Ashton Michael S/S 2014
Not enough good can be said about Ashton Michael’s Spring/ Summer 2014 line and Ashton Hirota himself. We wrote an article on him and his newest line only 2 weeks ago but decided to dig deeper. His clothing captivated us as it does all the countless celebrities he dresses. As such, we reached out to his PR to set up an interview with the man himself. We wanted to experience the edge that his designs exude, and sure enough, Ashton did not disappoint:
If you could choose 1 person you would love to see wear your line who would it be?
My grandmother who has passed.
When did you first realize you had a talent and passion for design?
I started sewing when I was a child. I remember making my first garment when I was in is grade school. It was a pair of boxers that were half black with white polka dots and half black and white pinstripe. I thought I was soooo cool!. Years later I started cutting up vintage belts and making cuffs and selling them. I suppose you can say that I’ve always had a hankering to be an innovator and creator— being a designer just felt the most natural.
What continues to be your biggest inspiration?
Communities that have the strongest cultural pride. The regulations and rules that are expected as a way of life fascinate me. My last collection was inspired by Hasidic Jews and East LA chollos: Polar opposites, but but so branded by how they show themselves to the world. Using apparel as your identifier is so powerful and captivating. I want to create that sort of cult following and visual branding for AM.
What has been your greatest achievement so far?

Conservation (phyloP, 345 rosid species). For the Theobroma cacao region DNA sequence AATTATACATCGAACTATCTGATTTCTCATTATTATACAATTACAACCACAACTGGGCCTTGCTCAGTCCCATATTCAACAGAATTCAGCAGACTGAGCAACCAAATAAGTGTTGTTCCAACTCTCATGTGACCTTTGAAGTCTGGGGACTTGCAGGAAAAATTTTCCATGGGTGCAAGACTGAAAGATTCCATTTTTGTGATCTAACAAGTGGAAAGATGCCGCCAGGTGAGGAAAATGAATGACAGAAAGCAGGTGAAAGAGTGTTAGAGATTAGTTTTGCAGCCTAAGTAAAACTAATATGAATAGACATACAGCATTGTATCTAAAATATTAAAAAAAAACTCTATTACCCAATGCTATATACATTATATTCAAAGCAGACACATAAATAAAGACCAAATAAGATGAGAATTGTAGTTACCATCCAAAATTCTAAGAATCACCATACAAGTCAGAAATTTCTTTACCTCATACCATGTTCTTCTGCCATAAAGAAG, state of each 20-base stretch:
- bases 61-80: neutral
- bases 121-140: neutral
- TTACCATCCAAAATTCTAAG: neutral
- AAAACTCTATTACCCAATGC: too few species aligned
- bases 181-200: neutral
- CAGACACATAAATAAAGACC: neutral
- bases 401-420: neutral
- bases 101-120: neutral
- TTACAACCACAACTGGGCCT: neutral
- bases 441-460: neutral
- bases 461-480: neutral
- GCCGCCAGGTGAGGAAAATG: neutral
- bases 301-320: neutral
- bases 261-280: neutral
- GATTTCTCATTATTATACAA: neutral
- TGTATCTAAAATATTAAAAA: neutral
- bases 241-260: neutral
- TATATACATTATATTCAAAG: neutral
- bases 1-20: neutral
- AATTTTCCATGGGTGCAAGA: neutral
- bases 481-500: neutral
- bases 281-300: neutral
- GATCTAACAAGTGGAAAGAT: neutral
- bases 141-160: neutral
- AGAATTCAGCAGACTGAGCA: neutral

My entire career has been my greatest achievement. I have been an entrepreneur in the fashion industry since I was 19 and never had a backer or investor. Being 31 now, self made with a laundry list of A-list celebs that I have been blessed to work with and create personal relationships with is the best feeling. Furthermore, I have shown collections on both coasts and sell internationally. I’m humbled and appreciative for all I’ve accomplished and for those who support my movement.
Why do you choose to focus on neutrals and only bring color into your designs upon request?
My brain operates on that pallet. I love tonal colors and the use of texture within that, rather than obvious contrasts. I don’t need to make a loud statement by doing something obvious. The textures and contrasts in my work make an impact to those who pay attention to detail. For me, that is the difference between a garment that becomes staple in your closet vs. something that is only good for one season. (at the most). Some people say it’s playing it safe; I say it’s creating timeless garments.
Are you still sporting your awesome mustache?
No. that’s so urban outfitters now.. LOL
Growing up, did your sense of style make you an outcast, or were you seen as the cool guy you’re perceived as now?
I have been through every personal style on the planet. When I was a kid, I would wear green 10-hole Dr. Martens and a cardigan. Then, as I got older, I started wearing Timberlands and Rigo sport gear. My hair has gone from dreads, to Mohawk to 3-color “AFI” bangs. Long story short, I have been through the ringer finding who I am. My brother was a gang member and my sister was a gutter punk, so I became a fusion of both of them… happily. I was also “best dressed “ in my senior class. No matter what I was wearing, it made a lasting impression.
You have mentioned you don’t see a specific fashion category that the Ashton Michael fits under, do you think the line may be creating a new style category all together?
I just don’t ever want to be put in a box. Urban Goth, Street Goth, blah blah blah. I just want to be an individual who can be associated with other likeminded designers, but not clumped together.
What is the worst thing a man could wear? What clothing item irritates you if any?
I’m going to play this PC , but there are A LOT of clothing items or “brand trends” that drive me bat shit crazy. The one I hate the most is text graphic BS that people label “ fashion forward.” Like, let’s get a grip. It’s a screen print kids, not 3D printed art. But the masses are so easily persuaded by marketing and PR that it’s hard to get mad at the brands, but easier to get mad at the consumer for falling for it.
What’s your number one piece of advice to anyone seeking to dress well or stylish?
Buy Ashton Michael. Done.